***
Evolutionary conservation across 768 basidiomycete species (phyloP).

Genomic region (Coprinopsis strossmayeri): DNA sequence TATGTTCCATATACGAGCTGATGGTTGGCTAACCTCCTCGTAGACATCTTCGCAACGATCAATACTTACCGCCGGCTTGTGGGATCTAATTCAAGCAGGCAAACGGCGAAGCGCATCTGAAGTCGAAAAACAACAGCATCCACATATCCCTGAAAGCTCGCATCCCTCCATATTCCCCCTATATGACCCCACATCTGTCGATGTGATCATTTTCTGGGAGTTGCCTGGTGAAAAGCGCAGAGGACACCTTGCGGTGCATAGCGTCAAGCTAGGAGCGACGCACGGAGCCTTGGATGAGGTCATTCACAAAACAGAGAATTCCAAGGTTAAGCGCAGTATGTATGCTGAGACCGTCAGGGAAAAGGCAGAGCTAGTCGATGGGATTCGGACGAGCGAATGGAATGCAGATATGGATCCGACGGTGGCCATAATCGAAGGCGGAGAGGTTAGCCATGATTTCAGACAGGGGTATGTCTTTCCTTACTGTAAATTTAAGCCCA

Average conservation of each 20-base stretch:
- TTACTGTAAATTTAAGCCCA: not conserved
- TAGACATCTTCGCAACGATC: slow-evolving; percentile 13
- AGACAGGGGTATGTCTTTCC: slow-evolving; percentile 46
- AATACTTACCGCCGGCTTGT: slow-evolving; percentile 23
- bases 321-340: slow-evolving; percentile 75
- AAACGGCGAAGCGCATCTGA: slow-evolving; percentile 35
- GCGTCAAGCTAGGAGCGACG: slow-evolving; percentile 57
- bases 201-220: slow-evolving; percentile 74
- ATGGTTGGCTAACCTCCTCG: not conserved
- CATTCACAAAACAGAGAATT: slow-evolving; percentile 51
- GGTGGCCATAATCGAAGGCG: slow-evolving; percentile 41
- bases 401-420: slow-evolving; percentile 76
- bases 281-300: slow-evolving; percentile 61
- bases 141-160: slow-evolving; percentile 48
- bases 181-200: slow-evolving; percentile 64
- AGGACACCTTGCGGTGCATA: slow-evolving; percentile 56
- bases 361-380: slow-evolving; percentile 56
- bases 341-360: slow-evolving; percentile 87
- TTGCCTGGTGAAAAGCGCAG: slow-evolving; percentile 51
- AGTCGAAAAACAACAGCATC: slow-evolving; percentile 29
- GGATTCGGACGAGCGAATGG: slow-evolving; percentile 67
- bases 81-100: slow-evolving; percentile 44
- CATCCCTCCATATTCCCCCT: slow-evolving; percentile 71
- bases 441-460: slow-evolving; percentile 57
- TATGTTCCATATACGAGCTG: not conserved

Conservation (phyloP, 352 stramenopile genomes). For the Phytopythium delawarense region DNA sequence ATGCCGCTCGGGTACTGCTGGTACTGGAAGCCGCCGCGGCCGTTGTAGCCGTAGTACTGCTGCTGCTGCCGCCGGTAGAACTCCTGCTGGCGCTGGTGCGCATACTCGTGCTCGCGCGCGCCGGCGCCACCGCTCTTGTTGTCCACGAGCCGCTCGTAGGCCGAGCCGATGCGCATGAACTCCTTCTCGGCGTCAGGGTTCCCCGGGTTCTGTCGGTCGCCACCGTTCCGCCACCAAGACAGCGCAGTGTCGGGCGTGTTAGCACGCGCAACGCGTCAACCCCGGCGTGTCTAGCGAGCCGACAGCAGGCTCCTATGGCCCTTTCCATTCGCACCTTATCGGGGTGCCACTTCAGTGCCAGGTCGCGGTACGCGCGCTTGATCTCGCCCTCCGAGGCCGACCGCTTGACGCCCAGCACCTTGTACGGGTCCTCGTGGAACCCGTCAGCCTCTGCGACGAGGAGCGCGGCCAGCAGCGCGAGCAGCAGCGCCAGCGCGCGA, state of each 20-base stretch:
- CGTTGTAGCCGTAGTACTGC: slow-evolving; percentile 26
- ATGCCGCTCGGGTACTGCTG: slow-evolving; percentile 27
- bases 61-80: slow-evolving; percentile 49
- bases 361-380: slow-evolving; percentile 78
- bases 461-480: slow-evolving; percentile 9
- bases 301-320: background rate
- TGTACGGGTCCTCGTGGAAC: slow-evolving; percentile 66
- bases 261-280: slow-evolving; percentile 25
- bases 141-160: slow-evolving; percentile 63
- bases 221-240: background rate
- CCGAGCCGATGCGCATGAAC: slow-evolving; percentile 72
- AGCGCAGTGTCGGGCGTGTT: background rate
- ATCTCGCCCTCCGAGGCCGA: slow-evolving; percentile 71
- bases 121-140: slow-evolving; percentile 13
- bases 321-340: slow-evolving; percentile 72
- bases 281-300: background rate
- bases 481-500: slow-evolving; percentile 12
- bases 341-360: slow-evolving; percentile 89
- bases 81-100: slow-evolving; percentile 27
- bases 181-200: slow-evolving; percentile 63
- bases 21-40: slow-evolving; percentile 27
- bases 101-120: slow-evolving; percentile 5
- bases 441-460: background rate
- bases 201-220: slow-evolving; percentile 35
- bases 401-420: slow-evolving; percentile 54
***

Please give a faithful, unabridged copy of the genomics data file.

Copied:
Evolutionary conservation across 768 basidiomycete species (phyloP).

Genomic region (Coprinopsis strossmayeri): DNA sequence TATGTTCCATATACGAGCTGATGGTTGGCTAACCTCCTCGTAGACATCTTCGCAACGATCAATACTTACCGCCGGCTTGTGGGATCTAATTCAAGCAGGCAAACGGCGAAGCGCATCTGAAGTCGAAAAACAACAGCATCCACATATCCCTGAAAGCTCGCATCCCTCCATATTCCCCCTATATGACCCCACATCTGTCGATGTGATCATTTTCTGGGAGTTGCCTGGTGAAAAGCGCAGAGGACACCTTGCGGTGCATAGCGTCAAGCTAGGAGCGACGCACGGAGCCTTGGATGAGGTCATTCACAAAACAGAGAATTCCAAGGTTAAGCGCAGTATGTATGCTGAGACCGTCAGGGAAAAGGCAGAGCTAGTCGATGGGATTCGGACGAGCGAATGGAATGCAGATATGGATCCGACGGTGGCCATAATCGAAGGCGGAGAGGTTAGCCATGATTTCAGACAGGGGTATGTCTTTCCTTACTGTAAATTTAAGCCCA

Average conservation of each 20-base stretch:
- TTACTGTAAATTTAAGCCCA: not conserved
- TAGACATCTTCGCAACGATC: slow-evolving; percentile 13
- AGACAGGGGTATGTCTTTCC: slow-evolving; percentile 46
- AATACTTACCGCCGGCTTGT: slow-evolving; percentile 23
- bases 321-340: slow-evolving; percentile 75
- AAACGGCGAAGCGCATCTGA: slow-evolving; percentile 35
- GCGTCAAGCTAGGAGCGACG: slow-evolving; percentile 57
- bases 201-220: slow-evolving; percentile 74
- ATGGTTGGCTAACCTCCTCG: not conserved
- CATTCACAAAACAGAGAATT: slow-evolving; percentile 51
- GGTGGCCATAATCGAAGGCG: slow-evolving; percentile 41
- bases 401-420: slow-evolving; percentile 76
- bases 281-300: slow-evolving; percentile 61
- bases 141-160: slow-evolving; percentile 48
- bases 181-200: slow-evolving; percentile 64
- AGGACACCTTGCGGTGCATA: slow-evolving; percentile 56
- bases 361-380: slow-evolving; percentile 56
- bases 341-360: slow-evolving; percentile 87
- TTGCCTGGTGAAAAGCGCAG: slow-evolving; percentile 51
- AGTCGAAAAACAACAGCATC: slow-evolving; percentile 29
- GGATTCGGACGAGCGAATGG: slow-evolving; percentile 67
- bases 81-100: slow-evolving; percentile 44
- CATCCCTCCATATTCCCCCT: slow-evolving; percentile 71
- bases 441-460: slow-evolving; percentile 57
- TATGTTCCATATACGAGCTG: not conserved

Conservation (phyloP, 352 stramenopile genomes). For the Phytopythium delawarense region DNA sequence ATGCCGCTCGGGTACTGCTGGTACTGGAAGCCGCCGCGGCCGTTGTAGCCGTAGTACTGCTGCTGCTGCCGCCGGTAGAACTCCTGCTGGCGCTGGTGCGCATACTCGTGCTCGCGCGCGCCGGCGCCACCGCTCTTGTTGTCCACGAGCCGCTCGTAGGCCGAGCCGATGCGCATGAACTCCTTCTCGGCGTCAGGGTTCCCCGGGTTCTGTCGGTCGCCACCGTTCCGCCACCAAGACAGCGCAGTGTCGGGCGTGTTAGCACGCGCAACGCGTCAACCCCGGCGTGTCTAGCGAGCCGACAGCAGGCTCCTATGGCCCTTTCCATTCGCACCTTATCGGGGTGCCACTTCAGTGCCAGGTCGCGGTACGCGCGCTTGATCTCGCCCTCCGAGGCCGACCGCTTGACGCCCAGCACCTTGTACGGGTCCTCGTGGAACCCGTCAGCCTCTGCGACGAGGAGCGCGGCCAGCAGCGCGAGCAGCAGCGCCAGCGCGCGA, state of each 20-base stretch:
- CGTTGTAGCCGTAGTACTGC: slow-evolving; percentile 26
- ATGCCGCTCGGGTACTGCTG: slow-evolving; percentile 27
- bases 61-80: slow-evolving; percentile 49
- bases 361-380: slow-evolving; percentile 78
- bases 461-480: slow-evolving; percentile 9
- bases 301-320: background rate
- TGTACGGGTCCTCGTGGAAC: slow-evolving; percentile 66
- bases 261-280: slow-evolving; percentile 25
- bases 141-160: slow-evolving; percentile 63
- bases 221-240: background rate
- CCGAGCCGATGCGCATGAAC: slow-evolving; percentile 72
- AGCGCAGTGTCGGGCGTGTT: background rate
- ATCTCGCCCTCCGAGGCCGA: slow-evolving; percentile 71
- bases 121-140: slow-evolving; percentile 13
- bases 321-340: slow-evolving; percentile 72
- bases 281-300: background rate
- bases 481-500: slow-evolving; percentile 12
- bases 341-360: slow-evolving; percentile 89
- bases 81-100: slow-evolving; percentile 27
- bases 181-200: slow-evolving; percentile 63
- bases 21-40: slow-evolving; percentile 27
- bases 101-120: slow-evolving; percentile 5
- bases 441-460: background rate
- bases 201-220: slow-evolving; percentile 35
- bases 401-420: slow-evolving; percentile 54